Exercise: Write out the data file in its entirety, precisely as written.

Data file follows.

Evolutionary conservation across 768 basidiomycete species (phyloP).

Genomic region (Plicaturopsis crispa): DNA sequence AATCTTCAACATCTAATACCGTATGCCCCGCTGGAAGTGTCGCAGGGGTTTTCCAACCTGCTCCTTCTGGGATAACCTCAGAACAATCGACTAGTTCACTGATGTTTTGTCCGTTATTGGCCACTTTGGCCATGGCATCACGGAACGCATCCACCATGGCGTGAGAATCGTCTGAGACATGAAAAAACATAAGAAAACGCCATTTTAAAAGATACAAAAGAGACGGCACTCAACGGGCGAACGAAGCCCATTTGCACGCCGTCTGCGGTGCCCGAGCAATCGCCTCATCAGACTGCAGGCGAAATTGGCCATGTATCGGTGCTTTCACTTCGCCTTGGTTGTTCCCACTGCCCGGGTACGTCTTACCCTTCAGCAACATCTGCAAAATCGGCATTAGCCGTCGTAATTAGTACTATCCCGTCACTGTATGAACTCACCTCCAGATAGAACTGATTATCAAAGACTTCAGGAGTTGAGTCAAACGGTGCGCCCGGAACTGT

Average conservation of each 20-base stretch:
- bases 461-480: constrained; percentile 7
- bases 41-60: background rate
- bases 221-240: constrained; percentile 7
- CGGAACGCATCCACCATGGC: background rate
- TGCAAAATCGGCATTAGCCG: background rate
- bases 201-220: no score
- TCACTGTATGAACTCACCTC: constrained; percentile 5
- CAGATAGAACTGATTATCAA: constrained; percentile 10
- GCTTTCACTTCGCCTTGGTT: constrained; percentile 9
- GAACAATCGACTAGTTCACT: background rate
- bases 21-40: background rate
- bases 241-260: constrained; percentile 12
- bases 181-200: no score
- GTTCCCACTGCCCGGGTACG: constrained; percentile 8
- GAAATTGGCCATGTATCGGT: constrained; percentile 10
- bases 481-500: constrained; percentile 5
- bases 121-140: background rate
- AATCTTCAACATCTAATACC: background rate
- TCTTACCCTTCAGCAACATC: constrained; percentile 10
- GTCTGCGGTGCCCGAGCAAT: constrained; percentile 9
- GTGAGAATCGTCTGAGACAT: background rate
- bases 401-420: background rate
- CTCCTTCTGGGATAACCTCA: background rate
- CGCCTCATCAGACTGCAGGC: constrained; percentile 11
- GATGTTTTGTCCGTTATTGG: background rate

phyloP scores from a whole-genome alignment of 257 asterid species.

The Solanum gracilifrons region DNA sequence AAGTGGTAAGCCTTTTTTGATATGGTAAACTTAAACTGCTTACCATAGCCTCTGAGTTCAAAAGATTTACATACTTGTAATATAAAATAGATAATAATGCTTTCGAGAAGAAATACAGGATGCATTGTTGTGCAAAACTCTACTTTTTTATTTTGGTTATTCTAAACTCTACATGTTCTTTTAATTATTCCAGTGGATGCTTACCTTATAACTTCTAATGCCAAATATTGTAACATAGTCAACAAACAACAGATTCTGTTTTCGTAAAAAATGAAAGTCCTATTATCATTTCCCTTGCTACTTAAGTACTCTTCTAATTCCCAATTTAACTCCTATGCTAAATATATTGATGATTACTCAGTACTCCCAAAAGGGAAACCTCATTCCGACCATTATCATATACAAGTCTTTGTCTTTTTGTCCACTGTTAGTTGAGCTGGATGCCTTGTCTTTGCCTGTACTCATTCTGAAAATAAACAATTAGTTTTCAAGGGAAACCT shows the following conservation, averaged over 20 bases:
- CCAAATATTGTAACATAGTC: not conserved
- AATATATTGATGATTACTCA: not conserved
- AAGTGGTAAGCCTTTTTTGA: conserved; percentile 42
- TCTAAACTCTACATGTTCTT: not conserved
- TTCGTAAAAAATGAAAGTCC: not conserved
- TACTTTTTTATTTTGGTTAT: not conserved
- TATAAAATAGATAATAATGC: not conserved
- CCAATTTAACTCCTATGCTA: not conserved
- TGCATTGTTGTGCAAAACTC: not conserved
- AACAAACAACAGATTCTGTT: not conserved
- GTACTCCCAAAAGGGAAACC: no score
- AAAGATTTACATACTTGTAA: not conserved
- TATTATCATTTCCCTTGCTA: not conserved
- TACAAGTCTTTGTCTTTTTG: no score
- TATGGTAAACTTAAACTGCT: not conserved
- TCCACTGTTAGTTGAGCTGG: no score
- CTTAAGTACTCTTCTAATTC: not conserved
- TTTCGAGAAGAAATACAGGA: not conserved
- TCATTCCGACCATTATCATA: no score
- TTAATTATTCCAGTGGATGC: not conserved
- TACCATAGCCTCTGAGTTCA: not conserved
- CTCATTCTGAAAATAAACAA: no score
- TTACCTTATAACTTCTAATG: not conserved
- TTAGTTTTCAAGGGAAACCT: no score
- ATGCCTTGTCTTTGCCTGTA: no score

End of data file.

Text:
Evolutionary conservation across 768 basidiomycete species (phyloP).

Genomic region (Plicaturopsis crispa): DNA sequence AATCTTCAACATCTAATACCGTATGCCCCGCTGGAAGTGTCGCAGGGGTTTTCCAACCTGCTCCTTCTGGGATAACCTCAGAACAATCGACTAGTTCACTGATGTTTTGTCCGTTATTGGCCACTTTGGCCATGGCATCACGGAACGCATCCACCATGGCGTGAGAATCGTCTGAGACATGAAAAAACATAAGAAAACGCCATTTTAAAAGATACAAAAGAGACGGCACTCAACGGGCGAACGAAGCCCATTTGCACGCCGTCTGCGGTGCCCGAGCAATCGCCTCATCAGACTGCAGGCGAAATTGGCCATGTATCGGTGCTTTCACTTCGCCTTGGTTGTTCCCACTGCCCGGGTACGTCTTACCCTTCAGCAACATCTGCAAAATCGGCATTAGCCGTCGTAATTAGTACTATCCCGTCACTGTATGAACTCACCTCCAGATAGAACTGATTATCAAAGACTTCAGGAGTTGAGTCAAACGGTGCGCCCGGAACTGT

Average conservation of each 20-base stretch:
- bases 461-480: constrained; percentile 7
- bases 41-60: background rate
- bases 221-240: constrained; percentile 7
- CGGAACGCATCCACCATGGC: background rate
- TGCAAAATCGGCATTAGCCG: background rate
- bases 201-220: no score
- TCACTGTATGAACTCACCTC: constrained; percentile 5
- CAGATAGAACTGATTATCAA: constrained; percentile 10
- GCTTTCACTTCGCCTTGGTT: constrained; percentile 9
- GAACAATCGACTAGTTCACT: background rate
- bases 21-40: background rate
- bases 241-260: constrained; percentile 12
- bases 181-200: no score
- GTTCCCACTGCCCGGGTACG: constrained; percentile 8
- GAAATTGGCCATGTATCGGT: constrained; percentile 10
- bases 481-500: constrained; percentile 5
- bases 121-140: background rate
- AATCTTCAACATCTAATACC: background rate
- TCTTACCCTTCAGCAACATC: constrained; percentile 10
- GTCTGCGGTGCCCGAGCAAT: constrained; percentile 9
- GTGAGAATCGTCTGAGACAT: background rate
- bases 401-420: background rate
- CTCCTTCTGGGATAACCTCA: background rate
- CGCCTCATCAGACTGCAGGC: constrained; percentile 11
- GATGTTTTGTCCGTTATTGG: background rate

phyloP scores from a whole-genome alignment of 257 asterid species.

The Solanum gracilifrons region DNA sequence AAGTGGTAAGCCTTTTTTGATATGGTAAACTTAAACTGCTTACCATAGCCTCTGAGTTCAAAAGATTTACATACTTGTAATATAAAATAGATAATAATGCTTTCGAGAAGAAATACAGGATGCATTGTTGTGCAAAACTCTACTTTTTTATTTTGGTTATTCTAAACTCTACATGTTCTTTTAATTATTCCAGTGGATGCTTACCTTATAACTTCTAATGCCAAATATTGTAACATAGTCAACAAACAACAGATTCTGTTTTCGTAAAAAATGAAAGTCCTATTATCATTTCCCTTGCTACTTAAGTACTCTTCTAATTCCCAATTTAACTCCTATGCTAAATATATTGATGATTACTCAGTACTCCCAAAAGGGAAACCTCATTCCGACCATTATCATATACAAGTCTTTGTCTTTTTGTCCACTGTTAGTTGAGCTGGATGCCTTGTCTTTGCCTGTACTCATTCTGAAAATAAACAATTAGTTTTCAAGGGAAACCT shows the following conservation, averaged over 20 bases:
- CCAAATATTGTAACATAGTC: not conserved
- AATATATTGATGATTACTCA: not conserved
- AAGTGGTAAGCCTTTTTTGA: conserved; percentile 42
- TCTAAACTCTACATGTTCTT: not conserved
- TTCGTAAAAAATGAAAGTCC: not conserved
- TACTTTTTTATTTTGGTTAT: not conserved
- TATAAAATAGATAATAATGC: not conserved
- CCAATTTAACTCCTATGCTA: not conserved
- TGCATTGTTGTGCAAAACTC: not conserved
- AACAAACAACAGATTCTGTT: not conserved
- GTACTCCCAAAAGGGAAACC: no score
- AAAGATTTACATACTTGTAA: not conserved
- TATTATCATTTCCCTTGCTA: not conserved
- TACAAGTCTTTGTCTTTTTG: no score
- TATGGTAAACTTAAACTGCT: not conserved
- TCCACTGTTAGTTGAGCTGG: no score
- CTTAAGTACTCTTCTAATTC: not conserved
- TTTCGAGAAGAAATACAGGA: not conserved
- TCATTCCGACCATTATCATA: no score
- TTAATTATTCCAGTGGATGC: not conserved
- TACCATAGCCTCTGAGTTCA: not conserved
- CTCATTCTGAAAATAAACAA: no score
- TTACCTTATAACTTCTAATG: not conserved
- TTAGTTTTCAAGGGAAACCT: no score
- ATGCCTTGTCTTTGCCTGTA: no score